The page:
Death Toll in Massive Oakland Warehouse Fire Rises to 33
Update: A criminal investigation is also underway.
Screengrab via Oakland Firefighters Twitter.
Oakland fire officials have confirmed 33 people are dead and many still missing after a fire broke out at a warehouse party in Oakland on Friday night.
The massive blaze occurred at Ghost Ship, a live/work space and DIY venue in Oakland's Fruitvale neighborhood. The fire broke out at 11:30 PM on Friday during a party for LA label 100% Silk, which featured performances from Golden Donna, Cherushii, and Nackt.
50 people were reportedly in the venue when the fire broke out. Firefighters spent the overnight hours picking through the ruins and discovered more fatalities, according to the New York Times.
"We've only been able to do three official notifications to families so this is going very slow for us because we have to go back to our coroner's bureau and try to identify these people," said Alameda County sheriff's Sergeant Ray Kelly to NBC Bay Area. Captain Melanie Ditzenberger of the Alameda County Coroner's Bureau has requested families of the missing "preserve sources of DNA" such as combs and toothbrushes for the identification process.
Early on Saturday morning, Oakland Fire Chief Teresa Deloach-Reed spoke with reporters at the scene of the fire. In the above clip, posted by an East Bay Times reporter, Deloach-Reed said that there's "still a lot of the building that needs to be searched." She also said a task force from Alameda County has been called in to assist in the fire investigation.
Carmen Brito, a writer and artist who has resided at Ghost Ship for the past 11 months, described the venue as "the most beautiful space" she's lived in.
"I kind of described it like if an I Spy book had a baby with the Goonies movie, and it was a shipwreck of just old wood and Balinese beds and all of these statues and shrines," she told THUMP. "I've never seen anything like it and I don't think there will be anything quite like it again."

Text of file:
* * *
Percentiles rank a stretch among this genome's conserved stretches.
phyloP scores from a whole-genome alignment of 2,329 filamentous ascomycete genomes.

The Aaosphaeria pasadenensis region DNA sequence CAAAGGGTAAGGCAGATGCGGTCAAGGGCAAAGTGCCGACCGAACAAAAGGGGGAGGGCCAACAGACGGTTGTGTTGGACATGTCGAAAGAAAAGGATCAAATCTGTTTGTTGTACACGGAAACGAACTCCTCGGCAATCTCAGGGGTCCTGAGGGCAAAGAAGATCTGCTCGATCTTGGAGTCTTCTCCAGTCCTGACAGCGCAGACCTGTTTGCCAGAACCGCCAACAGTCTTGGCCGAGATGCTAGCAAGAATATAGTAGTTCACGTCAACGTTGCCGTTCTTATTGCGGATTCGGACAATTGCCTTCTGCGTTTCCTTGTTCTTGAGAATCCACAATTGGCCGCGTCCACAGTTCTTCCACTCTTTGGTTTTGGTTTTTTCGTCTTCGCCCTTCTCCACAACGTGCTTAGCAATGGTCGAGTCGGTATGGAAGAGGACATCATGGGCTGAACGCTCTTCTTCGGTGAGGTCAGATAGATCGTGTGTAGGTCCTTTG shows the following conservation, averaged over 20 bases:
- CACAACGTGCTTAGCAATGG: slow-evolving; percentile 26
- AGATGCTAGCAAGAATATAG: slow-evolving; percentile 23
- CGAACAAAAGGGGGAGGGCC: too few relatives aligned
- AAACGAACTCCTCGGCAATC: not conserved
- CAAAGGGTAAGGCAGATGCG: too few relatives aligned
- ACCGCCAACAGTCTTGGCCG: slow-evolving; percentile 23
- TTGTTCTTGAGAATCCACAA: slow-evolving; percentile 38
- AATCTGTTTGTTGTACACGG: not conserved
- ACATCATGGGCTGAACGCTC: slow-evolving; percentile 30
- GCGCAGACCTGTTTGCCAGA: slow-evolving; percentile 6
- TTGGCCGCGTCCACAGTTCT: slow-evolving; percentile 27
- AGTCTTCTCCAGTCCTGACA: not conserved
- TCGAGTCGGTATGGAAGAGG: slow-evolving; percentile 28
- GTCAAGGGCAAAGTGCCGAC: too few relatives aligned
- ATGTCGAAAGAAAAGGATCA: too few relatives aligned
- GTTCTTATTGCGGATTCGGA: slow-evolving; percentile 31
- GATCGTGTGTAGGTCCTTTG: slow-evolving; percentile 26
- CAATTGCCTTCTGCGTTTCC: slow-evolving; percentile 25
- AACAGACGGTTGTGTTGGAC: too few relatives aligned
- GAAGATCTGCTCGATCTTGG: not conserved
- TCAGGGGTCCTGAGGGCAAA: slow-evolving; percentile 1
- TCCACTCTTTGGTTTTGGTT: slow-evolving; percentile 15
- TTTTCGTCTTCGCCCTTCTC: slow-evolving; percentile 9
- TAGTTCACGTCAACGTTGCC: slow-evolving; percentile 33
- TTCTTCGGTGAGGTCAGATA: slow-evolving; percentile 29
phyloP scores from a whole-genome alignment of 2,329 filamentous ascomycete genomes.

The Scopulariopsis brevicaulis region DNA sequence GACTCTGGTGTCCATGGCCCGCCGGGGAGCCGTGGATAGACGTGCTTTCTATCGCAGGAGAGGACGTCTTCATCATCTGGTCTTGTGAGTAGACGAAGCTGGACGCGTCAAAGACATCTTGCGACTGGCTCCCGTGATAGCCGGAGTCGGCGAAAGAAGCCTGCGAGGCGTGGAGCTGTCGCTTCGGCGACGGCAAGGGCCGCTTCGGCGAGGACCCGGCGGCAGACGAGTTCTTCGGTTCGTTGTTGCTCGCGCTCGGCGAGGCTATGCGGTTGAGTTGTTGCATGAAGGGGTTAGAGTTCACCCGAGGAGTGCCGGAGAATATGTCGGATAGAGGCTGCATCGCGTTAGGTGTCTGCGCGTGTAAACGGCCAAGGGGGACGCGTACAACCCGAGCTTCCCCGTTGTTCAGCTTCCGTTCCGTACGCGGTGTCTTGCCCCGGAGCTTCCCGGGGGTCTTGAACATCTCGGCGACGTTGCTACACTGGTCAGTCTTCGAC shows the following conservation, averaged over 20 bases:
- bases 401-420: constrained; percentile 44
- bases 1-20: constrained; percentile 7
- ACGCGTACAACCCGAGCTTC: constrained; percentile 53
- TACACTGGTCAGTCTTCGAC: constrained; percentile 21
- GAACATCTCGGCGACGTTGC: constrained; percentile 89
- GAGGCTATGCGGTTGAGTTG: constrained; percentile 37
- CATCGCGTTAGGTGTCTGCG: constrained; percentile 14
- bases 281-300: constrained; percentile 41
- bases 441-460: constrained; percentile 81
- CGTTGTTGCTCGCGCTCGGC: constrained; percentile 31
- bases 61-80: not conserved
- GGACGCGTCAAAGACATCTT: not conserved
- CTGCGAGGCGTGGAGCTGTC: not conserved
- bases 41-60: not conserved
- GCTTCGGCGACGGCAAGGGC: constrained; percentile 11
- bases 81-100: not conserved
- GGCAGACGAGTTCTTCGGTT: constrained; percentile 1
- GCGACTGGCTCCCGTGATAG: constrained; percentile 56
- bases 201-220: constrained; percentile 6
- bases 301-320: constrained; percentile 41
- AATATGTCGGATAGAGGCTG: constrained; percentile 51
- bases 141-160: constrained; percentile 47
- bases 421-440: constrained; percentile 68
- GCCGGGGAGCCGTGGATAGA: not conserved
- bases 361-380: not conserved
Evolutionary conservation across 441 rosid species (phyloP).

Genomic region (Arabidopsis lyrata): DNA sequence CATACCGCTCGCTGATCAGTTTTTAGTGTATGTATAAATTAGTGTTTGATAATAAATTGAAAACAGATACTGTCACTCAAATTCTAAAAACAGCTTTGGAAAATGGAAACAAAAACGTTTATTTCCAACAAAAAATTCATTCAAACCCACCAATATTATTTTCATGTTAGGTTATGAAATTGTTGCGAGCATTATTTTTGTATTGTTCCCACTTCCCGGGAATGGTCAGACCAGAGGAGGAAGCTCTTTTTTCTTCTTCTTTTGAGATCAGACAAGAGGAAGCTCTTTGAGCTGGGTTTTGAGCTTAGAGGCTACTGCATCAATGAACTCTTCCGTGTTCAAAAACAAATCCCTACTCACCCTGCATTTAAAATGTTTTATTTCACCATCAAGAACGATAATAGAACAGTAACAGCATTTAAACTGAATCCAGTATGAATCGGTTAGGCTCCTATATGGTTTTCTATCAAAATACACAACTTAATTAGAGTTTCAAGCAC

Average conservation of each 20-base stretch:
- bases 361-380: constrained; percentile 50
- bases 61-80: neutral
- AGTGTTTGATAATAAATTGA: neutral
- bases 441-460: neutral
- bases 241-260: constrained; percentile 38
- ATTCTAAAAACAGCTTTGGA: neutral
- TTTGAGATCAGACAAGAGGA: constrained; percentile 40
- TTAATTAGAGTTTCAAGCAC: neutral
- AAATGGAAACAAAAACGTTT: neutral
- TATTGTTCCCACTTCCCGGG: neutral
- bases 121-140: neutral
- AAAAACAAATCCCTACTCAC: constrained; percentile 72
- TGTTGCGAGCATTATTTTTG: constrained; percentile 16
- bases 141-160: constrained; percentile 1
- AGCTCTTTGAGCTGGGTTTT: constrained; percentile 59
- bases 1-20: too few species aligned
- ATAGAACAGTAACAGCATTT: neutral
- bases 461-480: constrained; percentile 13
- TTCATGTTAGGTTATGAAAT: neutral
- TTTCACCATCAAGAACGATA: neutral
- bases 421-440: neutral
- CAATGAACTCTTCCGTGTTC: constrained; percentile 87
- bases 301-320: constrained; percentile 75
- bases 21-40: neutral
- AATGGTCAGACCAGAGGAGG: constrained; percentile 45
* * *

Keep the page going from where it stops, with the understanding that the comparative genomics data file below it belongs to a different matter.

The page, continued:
Brito arrived home around 7PM last night and ended up falling asleep. She woke up to her entire studio filled with smoke. After shouting for help, she eventually left her studio.
"I somehow got my shoes on and my coat on and by the time I stepped out of my space, I could see flames about 20 feet in front of me that were over eight feet high. Like an entire wall was covered," she said. Brito told other people to run out of the space, and left around 11:20 PM. Outside, she dialed 911, who arrived within minutes. Brito told THUMP one of her friends who also lived in the space is still missing.
Aja Archuleta, who was scheduled to perform last night, was a Ghost Ship regular. She had just finished setting up her equipment for a performance around 1 AM and was filling in at the door.
"I barely had a minute to settle into my seat at the door when a pair of people on the first floor came running towards the door from the far end of the building yelling 'FIRE!' Archuleta told THUMP.
Concerned friends and family members of possible guests at the venue took to social media to get confirmation of their loved ones' safety. A Facebook post listing performers and crew unaccounted surfaced on Saturday; it includes Cherushii (Chelsea Faith) and Nackt (Johnny Igaz). Dais Records confirmed Cash Askew of the band Them Are Us Too was among the deceased.